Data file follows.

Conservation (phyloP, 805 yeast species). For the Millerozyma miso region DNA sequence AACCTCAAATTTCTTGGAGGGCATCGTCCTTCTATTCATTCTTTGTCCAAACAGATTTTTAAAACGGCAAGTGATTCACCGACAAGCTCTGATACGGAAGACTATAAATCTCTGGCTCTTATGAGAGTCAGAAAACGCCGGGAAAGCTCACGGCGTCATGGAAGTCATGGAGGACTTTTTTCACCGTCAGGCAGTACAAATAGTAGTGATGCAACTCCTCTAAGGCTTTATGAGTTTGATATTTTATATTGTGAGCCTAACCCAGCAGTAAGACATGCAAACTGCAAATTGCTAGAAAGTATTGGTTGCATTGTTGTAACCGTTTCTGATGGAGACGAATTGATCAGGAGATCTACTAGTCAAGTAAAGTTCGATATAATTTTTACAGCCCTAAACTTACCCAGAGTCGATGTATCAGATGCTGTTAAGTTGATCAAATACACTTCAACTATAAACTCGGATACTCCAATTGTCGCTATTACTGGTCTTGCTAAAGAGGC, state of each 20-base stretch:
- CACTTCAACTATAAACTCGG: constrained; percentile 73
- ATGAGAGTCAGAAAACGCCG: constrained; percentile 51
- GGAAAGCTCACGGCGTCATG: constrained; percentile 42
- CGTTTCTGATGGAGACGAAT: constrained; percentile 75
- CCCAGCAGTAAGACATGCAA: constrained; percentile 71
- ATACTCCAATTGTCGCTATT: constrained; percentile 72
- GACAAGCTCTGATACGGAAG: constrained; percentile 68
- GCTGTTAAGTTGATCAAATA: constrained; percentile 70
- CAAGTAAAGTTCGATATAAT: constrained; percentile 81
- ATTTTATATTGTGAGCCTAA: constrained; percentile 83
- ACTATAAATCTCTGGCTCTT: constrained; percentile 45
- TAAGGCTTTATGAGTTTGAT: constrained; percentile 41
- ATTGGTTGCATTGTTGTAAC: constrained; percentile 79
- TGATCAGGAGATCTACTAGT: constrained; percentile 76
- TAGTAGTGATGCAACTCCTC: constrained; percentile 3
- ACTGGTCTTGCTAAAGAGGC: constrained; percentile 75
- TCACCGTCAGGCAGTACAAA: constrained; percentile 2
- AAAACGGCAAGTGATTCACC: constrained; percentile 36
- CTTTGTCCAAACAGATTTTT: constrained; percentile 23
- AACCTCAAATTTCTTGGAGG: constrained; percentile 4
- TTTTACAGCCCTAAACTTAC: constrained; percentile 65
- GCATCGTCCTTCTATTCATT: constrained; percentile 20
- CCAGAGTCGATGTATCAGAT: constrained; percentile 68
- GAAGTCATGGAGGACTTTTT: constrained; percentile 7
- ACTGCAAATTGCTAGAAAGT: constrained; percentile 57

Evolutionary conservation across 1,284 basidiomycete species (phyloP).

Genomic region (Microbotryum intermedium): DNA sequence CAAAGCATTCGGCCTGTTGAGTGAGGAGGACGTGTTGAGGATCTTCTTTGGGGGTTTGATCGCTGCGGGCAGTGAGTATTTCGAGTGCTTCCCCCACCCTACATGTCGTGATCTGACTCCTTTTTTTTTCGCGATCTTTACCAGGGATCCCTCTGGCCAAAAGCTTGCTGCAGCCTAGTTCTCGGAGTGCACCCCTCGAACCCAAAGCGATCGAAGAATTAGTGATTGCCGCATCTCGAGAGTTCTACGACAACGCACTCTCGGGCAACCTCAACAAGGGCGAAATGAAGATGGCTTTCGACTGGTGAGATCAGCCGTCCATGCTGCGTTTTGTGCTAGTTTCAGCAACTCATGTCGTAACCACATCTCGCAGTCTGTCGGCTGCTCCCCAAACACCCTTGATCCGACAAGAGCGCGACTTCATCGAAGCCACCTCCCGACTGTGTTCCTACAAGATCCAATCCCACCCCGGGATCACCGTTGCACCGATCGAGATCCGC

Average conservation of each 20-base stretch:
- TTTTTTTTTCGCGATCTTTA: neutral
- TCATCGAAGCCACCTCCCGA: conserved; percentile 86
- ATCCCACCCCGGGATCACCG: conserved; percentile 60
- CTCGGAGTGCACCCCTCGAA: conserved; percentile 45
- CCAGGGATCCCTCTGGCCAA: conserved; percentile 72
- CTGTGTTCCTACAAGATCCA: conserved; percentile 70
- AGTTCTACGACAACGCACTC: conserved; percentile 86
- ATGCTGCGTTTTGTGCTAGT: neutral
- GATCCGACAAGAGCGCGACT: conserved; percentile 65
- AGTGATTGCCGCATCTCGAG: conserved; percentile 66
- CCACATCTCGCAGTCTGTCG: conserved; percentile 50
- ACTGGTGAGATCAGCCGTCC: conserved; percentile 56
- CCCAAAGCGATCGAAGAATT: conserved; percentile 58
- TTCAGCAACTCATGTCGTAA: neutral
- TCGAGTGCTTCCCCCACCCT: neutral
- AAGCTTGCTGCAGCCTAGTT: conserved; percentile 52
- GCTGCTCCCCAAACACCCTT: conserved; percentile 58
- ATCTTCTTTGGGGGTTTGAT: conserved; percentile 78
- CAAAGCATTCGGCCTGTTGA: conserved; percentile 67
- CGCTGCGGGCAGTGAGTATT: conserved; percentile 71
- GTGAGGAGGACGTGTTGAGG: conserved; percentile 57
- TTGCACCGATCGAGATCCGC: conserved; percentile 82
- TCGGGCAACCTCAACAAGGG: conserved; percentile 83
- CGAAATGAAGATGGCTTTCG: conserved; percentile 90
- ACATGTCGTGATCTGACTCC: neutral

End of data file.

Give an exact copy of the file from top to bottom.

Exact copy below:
Conservation (phyloP, 805 yeast species). For the Millerozyma miso region DNA sequence AACCTCAAATTTCTTGGAGGGCATCGTCCTTCTATTCATTCTTTGTCCAAACAGATTTTTAAAACGGCAAGTGATTCACCGACAAGCTCTGATACGGAAGACTATAAATCTCTGGCTCTTATGAGAGTCAGAAAACGCCGGGAAAGCTCACGGCGTCATGGAAGTCATGGAGGACTTTTTTCACCGTCAGGCAGTACAAATAGTAGTGATGCAACTCCTCTAAGGCTTTATGAGTTTGATATTTTATATTGTGAGCCTAACCCAGCAGTAAGACATGCAAACTGCAAATTGCTAGAAAGTATTGGTTGCATTGTTGTAACCGTTTCTGATGGAGACGAATTGATCAGGAGATCTACTAGTCAAGTAAAGTTCGATATAATTTTTACAGCCCTAAACTTACCCAGAGTCGATGTATCAGATGCTGTTAAGTTGATCAAATACACTTCAACTATAAACTCGGATACTCCAATTGTCGCTATTACTGGTCTTGCTAAAGAGGC, state of each 20-base stretch:
- CACTTCAACTATAAACTCGG: constrained; percentile 73
- ATGAGAGTCAGAAAACGCCG: constrained; percentile 51
- GGAAAGCTCACGGCGTCATG: constrained; percentile 42
- CGTTTCTGATGGAGACGAAT: constrained; percentile 75
- CCCAGCAGTAAGACATGCAA: constrained; percentile 71
- ATACTCCAATTGTCGCTATT: constrained; percentile 72
- GACAAGCTCTGATACGGAAG: constrained; percentile 68
- GCTGTTAAGTTGATCAAATA: constrained; percentile 70
- CAAGTAAAGTTCGATATAAT: constrained; percentile 81
- ATTTTATATTGTGAGCCTAA: constrained; percentile 83
- ACTATAAATCTCTGGCTCTT: constrained; percentile 45
- TAAGGCTTTATGAGTTTGAT: constrained; percentile 41
- ATTGGTTGCATTGTTGTAAC: constrained; percentile 79
- TGATCAGGAGATCTACTAGT: constrained; percentile 76
- TAGTAGTGATGCAACTCCTC: constrained; percentile 3
- ACTGGTCTTGCTAAAGAGGC: constrained; percentile 75
- TCACCGTCAGGCAGTACAAA: constrained; percentile 2
- AAAACGGCAAGTGATTCACC: constrained; percentile 36
- CTTTGTCCAAACAGATTTTT: constrained; percentile 23
- AACCTCAAATTTCTTGGAGG: constrained; percentile 4
- TTTTACAGCCCTAAACTTAC: constrained; percentile 65
- GCATCGTCCTTCTATTCATT: constrained; percentile 20
- CCAGAGTCGATGTATCAGAT: constrained; percentile 68
- GAAGTCATGGAGGACTTTTT: constrained; percentile 7
- ACTGCAAATTGCTAGAAAGT: constrained; percentile 57

Evolutionary conservation across 1,284 basidiomycete species (phyloP).

Genomic region (Microbotryum intermedium): DNA sequence CAAAGCATTCGGCCTGTTGAGTGAGGAGGACGTGTTGAGGATCTTCTTTGGGGGTTTGATCGCTGCGGGCAGTGAGTATTTCGAGTGCTTCCCCCACCCTACATGTCGTGATCTGACTCCTTTTTTTTTCGCGATCTTTACCAGGGATCCCTCTGGCCAAAAGCTTGCTGCAGCCTAGTTCTCGGAGTGCACCCCTCGAACCCAAAGCGATCGAAGAATTAGTGATTGCCGCATCTCGAGAGTTCTACGACAACGCACTCTCGGGCAACCTCAACAAGGGCGAAATGAAGATGGCTTTCGACTGGTGAGATCAGCCGTCCATGCTGCGTTTTGTGCTAGTTTCAGCAACTCATGTCGTAACCACATCTCGCAGTCTGTCGGCTGCTCCCCAAACACCCTTGATCCGACAAGAGCGCGACTTCATCGAAGCCACCTCCCGACTGTGTTCCTACAAGATCCAATCCCACCCCGGGATCACCGTTGCACCGATCGAGATCCGC

Average conservation of each 20-base stretch:
- TTTTTTTTTCGCGATCTTTA: neutral
- TCATCGAAGCCACCTCCCGA: conserved; percentile 86
- ATCCCACCCCGGGATCACCG: conserved; percentile 60
- CTCGGAGTGCACCCCTCGAA: conserved; percentile 45
- CCAGGGATCCCTCTGGCCAA: conserved; percentile 72
- CTGTGTTCCTACAAGATCCA: conserved; percentile 70
- AGTTCTACGACAACGCACTC: conserved; percentile 86
- ATGCTGCGTTTTGTGCTAGT: neutral
- GATCCGACAAGAGCGCGACT: conserved; percentile 65
- AGTGATTGCCGCATCTCGAG: conserved; percentile 66
- CCACATCTCGCAGTCTGTCG: conserved; percentile 50
- ACTGGTGAGATCAGCCGTCC: conserved; percentile 56
- CCCAAAGCGATCGAAGAATT: conserved; percentile 58
- TTCAGCAACTCATGTCGTAA: neutral
- TCGAGTGCTTCCCCCACCCT: neutral
- AAGCTTGCTGCAGCCTAGTT: conserved; percentile 52
- GCTGCTCCCCAAACACCCTT: conserved; percentile 58
- ATCTTCTTTGGGGGTTTGAT: conserved; percentile 78
- CAAAGCATTCGGCCTGTTGA: conserved; percentile 67
- CGCTGCGGGCAGTGAGTATT: conserved; percentile 71
- GTGAGGAGGACGTGTTGAGG: conserved; percentile 57
- TTGCACCGATCGAGATCCGC: conserved; percentile 82
- TCGGGCAACCTCAACAAGGG: conserved; percentile 83
- CGAAATGAAGATGGCTTTCG: conserved; percentile 90
- ACATGTCGTGATCTGACTCC: neutral